Genetic Discrimination

Genetic discrimination occurs when people are treated differently by their employer or insurance company because they have or are perceived to have a gene mutation that causes or increases the risk of an inherited disorder. People who undergo genetic testing may be at risk for genetic discrimination.

The results of a genetic test are normally included in a person's medical records. When a person applies for life, disability, or health insurance, in some countries the insurance company may ask to look at these records before making a decision about coverage. An employer may also have the right to look at an employee's medical records. As a result, genetic test results could affect a person's insurance coverage or employment. People making decisions about genetic testing should be aware that when test results are placed in their medical records, the results might not be kept private.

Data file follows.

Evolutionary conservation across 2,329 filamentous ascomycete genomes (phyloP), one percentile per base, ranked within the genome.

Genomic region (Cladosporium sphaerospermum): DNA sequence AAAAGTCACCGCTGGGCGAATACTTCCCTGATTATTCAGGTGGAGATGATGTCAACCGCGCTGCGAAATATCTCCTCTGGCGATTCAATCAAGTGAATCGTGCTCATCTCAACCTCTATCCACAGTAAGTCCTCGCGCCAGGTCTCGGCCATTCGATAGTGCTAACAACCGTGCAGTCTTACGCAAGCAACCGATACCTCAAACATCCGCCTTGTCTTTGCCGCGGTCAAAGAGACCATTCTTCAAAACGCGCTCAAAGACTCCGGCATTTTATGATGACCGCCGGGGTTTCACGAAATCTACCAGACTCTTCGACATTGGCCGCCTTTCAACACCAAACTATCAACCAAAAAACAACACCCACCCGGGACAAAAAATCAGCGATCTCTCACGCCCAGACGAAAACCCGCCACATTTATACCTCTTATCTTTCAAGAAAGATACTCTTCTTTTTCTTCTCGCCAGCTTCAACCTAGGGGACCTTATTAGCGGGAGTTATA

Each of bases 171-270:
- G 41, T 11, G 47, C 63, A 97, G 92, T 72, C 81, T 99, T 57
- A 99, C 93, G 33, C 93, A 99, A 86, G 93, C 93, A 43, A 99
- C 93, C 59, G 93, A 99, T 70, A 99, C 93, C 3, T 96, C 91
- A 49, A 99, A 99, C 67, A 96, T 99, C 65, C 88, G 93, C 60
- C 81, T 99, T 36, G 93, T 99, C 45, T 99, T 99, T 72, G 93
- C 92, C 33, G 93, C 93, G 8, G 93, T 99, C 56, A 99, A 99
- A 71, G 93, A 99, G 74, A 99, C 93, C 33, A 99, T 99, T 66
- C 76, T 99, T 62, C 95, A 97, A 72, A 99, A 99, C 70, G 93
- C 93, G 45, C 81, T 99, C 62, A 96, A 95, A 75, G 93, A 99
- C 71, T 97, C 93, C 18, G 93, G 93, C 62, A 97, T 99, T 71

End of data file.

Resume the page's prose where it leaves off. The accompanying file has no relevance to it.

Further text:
Fear of discrimination is a concern among people considering genetic testing. Several countries have laws that help protect people against genetic discrimination; however, genetic testing is a fast-growing field and these laws don't cover every situation.

Read more about Genetic Discrimination:  Public Concern Against Discrimination, Use of Genetic Information By Health Insurers, Laws Against Discrimination, Genetic Testing in The Workplace

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